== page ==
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More Than A Free Lunch

In this installment, the guys agree that year-round event marketing is key to gaining new customers and building lasting relationships with your loyal followers.

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No question, regional advertising is good for your business, but what does it really do to grow your customer base all year? Event marketing is a great way to supplement that ad campaign to gain new customers and retain the ones you’ve got.

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One retailer I know has had everyone from little league baseball teams to civic groups camping in their parking lot selling hot dogs and soda on Saturdays with all proceeds going to the group. They’ve done this for years and through their consistency and involvement have created loads of loyal customers who spread the word on the shop. Do I go just for the food? Do I go all the time? No, but when I am in the market for what they sell, they’re first on the list. Does it cost this retailer any money? Not a dime, the groups bring in all their own food and keep all the profits — the problem is finding a parking space on the weekends at any time of the year! Wouldn’t this be a great problem for you?

Another idea might be to scrap any expensive one-time promotion and hold several smaller events throughout the year.

A while back I heard about a dealer who ran a promotion called Hands on a Honda. The Idea was the contestants needed to keep at least one hand on a bike (to win a bike) longer than anyone else. The word got out and by the second day, the news media picked up on the story. It made the local news every night throughout the contest, and the place became so busy the police had to be on hand to direct traffic. That’s some powerful exposure.

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There are a lot of ways to get people into your shop without having to spend a fortune, and it is necessary to continue promoting all year.

Dean Kelly

 

So what are doing to get customers in the door? Unlocking it?

In 2008 it’s going to take more than that to be a successful powersports retailer. When I travel on sales trips, I always like to check out a few shops in different parts of the country, and one thing that is consistent everywhere is that there a ton of shops that are doing business the right way. Are you one of them?

This past weekend one of the local dealers had a 40th anniversary sale and open house, and I stopped by to check it out. It appeared to be a success. The great thing about it was that it wasn’t much different than a usual Saturday. This day they had a local chicken wing joint that hosts a weekday bike night stop by and give away free wings to the customers. That seems like a good idea for both businesses. Maybe you have a local place that would be willing to do this to promote both businesses? They also had a charity grill-a-thon — how cool is that? Just as Dean said, these charity organizations grill and sell food to your customers creating a win/win deal for everybody. The charity gets to raise money, and you get to help them by putting customers in front of them; the customers, meanwhile, get some good food at a good price, and get to help out a charity. While all of these other folks are feeding your customers, you and your sales staff can be focused on selling. The local dealer here who did all of this had close to a 20-unit day. That’s not bad for five salespeople. Now of course the free lunch is nothing new, but with a little different twist it can build not only your reputation, but your bottom line as well.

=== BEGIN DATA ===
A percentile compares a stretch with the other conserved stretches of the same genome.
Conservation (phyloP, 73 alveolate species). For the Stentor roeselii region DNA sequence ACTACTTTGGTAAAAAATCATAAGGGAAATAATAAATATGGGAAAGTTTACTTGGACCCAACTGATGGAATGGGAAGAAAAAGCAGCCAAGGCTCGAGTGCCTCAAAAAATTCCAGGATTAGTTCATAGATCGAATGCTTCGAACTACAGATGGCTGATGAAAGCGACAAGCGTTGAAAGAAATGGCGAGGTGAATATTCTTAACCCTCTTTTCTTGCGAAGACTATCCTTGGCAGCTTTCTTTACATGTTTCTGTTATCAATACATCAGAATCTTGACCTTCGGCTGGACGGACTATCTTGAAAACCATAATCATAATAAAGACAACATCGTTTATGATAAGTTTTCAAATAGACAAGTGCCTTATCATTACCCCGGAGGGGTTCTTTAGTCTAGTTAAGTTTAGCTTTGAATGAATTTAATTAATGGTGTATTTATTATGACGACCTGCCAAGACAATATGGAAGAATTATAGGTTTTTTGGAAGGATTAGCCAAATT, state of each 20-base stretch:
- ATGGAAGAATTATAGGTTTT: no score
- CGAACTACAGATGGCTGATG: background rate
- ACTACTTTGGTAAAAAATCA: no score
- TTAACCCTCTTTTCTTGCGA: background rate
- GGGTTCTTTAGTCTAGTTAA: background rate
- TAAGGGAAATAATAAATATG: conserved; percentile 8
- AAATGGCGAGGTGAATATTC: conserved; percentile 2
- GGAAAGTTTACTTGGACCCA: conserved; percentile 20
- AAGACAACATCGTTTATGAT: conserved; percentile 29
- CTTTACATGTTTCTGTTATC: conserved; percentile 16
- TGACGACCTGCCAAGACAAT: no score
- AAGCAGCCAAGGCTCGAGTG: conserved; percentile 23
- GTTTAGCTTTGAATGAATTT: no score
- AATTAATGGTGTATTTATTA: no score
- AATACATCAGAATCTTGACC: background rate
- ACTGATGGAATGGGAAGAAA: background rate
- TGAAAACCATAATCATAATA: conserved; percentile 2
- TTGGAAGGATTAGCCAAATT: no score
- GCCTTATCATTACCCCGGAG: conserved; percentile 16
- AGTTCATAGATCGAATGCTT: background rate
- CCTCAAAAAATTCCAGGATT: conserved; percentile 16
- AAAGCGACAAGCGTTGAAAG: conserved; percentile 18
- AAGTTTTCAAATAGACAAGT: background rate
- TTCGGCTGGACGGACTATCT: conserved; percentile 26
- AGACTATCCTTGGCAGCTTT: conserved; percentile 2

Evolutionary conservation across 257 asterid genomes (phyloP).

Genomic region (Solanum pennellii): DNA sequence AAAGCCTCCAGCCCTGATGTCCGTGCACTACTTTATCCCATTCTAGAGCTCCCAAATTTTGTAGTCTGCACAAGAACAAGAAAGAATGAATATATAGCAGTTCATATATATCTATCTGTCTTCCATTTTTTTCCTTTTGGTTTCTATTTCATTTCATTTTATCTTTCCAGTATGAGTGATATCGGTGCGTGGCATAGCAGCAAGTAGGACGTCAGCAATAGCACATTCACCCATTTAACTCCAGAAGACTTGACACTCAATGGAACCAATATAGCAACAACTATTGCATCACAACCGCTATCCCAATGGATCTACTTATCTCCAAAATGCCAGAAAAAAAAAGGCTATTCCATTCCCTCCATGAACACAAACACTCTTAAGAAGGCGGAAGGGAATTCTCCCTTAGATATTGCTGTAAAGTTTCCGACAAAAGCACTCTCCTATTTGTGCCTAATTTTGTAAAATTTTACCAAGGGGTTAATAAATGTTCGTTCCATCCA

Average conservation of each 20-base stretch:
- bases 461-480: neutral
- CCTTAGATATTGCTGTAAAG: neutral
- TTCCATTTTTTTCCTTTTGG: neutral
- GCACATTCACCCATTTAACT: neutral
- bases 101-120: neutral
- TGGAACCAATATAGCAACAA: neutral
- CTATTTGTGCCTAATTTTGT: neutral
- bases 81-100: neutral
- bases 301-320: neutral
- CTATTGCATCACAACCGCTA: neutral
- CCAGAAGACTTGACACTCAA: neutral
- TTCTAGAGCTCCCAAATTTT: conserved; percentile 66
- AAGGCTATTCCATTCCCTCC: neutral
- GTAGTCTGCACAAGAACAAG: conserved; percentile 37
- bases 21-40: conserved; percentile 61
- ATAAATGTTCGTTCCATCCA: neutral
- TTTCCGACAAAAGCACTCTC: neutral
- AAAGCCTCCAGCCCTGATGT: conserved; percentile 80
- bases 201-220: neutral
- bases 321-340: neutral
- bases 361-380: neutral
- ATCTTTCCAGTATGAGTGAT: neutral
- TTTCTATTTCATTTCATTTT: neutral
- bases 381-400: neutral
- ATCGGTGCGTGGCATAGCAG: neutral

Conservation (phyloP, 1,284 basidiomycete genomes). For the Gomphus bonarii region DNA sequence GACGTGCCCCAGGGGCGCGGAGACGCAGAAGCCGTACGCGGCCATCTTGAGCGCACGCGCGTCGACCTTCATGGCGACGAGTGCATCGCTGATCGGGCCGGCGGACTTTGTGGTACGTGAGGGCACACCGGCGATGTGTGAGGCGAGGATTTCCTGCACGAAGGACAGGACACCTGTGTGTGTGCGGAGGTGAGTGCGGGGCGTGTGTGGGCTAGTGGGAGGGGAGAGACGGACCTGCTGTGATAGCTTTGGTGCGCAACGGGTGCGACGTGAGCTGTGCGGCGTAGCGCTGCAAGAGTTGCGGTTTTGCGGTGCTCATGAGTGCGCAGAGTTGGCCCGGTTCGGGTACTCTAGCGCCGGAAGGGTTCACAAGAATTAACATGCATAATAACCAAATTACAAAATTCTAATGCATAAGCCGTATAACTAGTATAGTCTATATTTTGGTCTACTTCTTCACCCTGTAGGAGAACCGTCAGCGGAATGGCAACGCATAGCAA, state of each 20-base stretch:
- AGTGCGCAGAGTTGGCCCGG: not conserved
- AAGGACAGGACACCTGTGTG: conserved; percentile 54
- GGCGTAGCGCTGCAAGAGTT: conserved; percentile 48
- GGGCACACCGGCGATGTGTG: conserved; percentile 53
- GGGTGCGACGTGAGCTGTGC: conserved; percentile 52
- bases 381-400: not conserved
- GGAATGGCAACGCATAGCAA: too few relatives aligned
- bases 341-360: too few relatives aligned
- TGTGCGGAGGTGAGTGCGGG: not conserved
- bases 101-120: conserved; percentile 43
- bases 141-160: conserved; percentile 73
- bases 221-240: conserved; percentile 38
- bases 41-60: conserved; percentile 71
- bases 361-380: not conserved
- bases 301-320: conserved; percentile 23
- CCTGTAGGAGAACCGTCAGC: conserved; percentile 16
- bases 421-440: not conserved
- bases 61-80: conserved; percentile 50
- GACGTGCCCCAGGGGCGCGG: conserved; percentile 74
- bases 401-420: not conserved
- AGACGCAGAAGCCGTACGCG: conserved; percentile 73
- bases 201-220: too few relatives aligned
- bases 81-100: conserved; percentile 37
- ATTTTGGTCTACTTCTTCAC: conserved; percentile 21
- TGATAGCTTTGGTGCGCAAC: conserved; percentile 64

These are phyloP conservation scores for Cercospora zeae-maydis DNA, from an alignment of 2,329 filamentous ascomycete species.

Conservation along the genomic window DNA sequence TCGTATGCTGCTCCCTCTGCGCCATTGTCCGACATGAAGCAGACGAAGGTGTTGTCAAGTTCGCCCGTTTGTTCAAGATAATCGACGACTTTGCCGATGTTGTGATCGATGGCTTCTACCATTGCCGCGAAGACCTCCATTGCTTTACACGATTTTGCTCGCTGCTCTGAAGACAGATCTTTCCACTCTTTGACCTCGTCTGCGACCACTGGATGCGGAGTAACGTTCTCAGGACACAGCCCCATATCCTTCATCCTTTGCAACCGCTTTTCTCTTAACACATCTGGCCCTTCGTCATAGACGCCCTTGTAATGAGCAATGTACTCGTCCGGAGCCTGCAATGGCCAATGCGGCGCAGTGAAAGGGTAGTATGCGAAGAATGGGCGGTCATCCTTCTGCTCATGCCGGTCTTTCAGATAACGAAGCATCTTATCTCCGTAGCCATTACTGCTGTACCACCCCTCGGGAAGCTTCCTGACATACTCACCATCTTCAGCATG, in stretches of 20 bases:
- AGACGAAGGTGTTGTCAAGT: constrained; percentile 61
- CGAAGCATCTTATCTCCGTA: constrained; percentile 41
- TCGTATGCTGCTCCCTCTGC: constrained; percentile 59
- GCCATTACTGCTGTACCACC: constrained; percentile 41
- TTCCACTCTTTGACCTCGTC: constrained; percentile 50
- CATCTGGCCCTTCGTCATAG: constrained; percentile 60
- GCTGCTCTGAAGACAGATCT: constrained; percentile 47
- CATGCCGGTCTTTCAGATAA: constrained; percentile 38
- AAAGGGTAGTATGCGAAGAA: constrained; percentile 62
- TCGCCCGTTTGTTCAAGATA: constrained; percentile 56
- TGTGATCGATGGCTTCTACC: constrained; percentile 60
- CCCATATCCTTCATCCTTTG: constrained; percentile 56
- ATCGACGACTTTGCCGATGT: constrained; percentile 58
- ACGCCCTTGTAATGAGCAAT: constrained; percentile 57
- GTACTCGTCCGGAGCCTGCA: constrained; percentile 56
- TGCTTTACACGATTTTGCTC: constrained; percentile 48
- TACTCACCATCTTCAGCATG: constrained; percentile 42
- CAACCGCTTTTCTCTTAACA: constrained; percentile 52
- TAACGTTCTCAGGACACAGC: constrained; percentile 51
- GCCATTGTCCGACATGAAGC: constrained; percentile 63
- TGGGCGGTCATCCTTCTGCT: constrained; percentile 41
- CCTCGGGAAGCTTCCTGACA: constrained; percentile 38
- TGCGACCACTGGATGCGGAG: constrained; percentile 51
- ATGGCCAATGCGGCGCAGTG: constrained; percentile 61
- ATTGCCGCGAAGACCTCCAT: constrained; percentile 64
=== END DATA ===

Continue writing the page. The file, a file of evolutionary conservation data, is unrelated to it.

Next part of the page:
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If you’re already hooked up with your local charity and selling out of dogs every Saturday morning, it’s time to take the next step — organize a charity ride. As we all know, Harley-Davidson corporate is a large supporter of the MDA and as such, a good number of their dealers put on rides in support of that organization. This has to be the ultimate win-win situation for everyone involved. Let me give you an example: Near MPN‘s world headquarters is a Harley dealer who has an annual MDA ride in July that draws somewhere around 3,000 to 4,000 bikes, and it’s become a summer ritual to go on the MDA Ride. I’m sure this ride was started as a way to give back to the community and to help others, but you can’t tell me for one second that having that many people come to your shop is a bad thing. I would guess the parts and accessories department as well as the apparel departments have the best days of the year during this charity event, and that’s got to be a good thing for business, doesn’t it — I mean what an awesome idea!

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These are just a few ideas. What other events have been successful for your store and your community? We’re all ears. Drop me a line at [email protected] or call on Dean at [email protected]

Chad Wiggen

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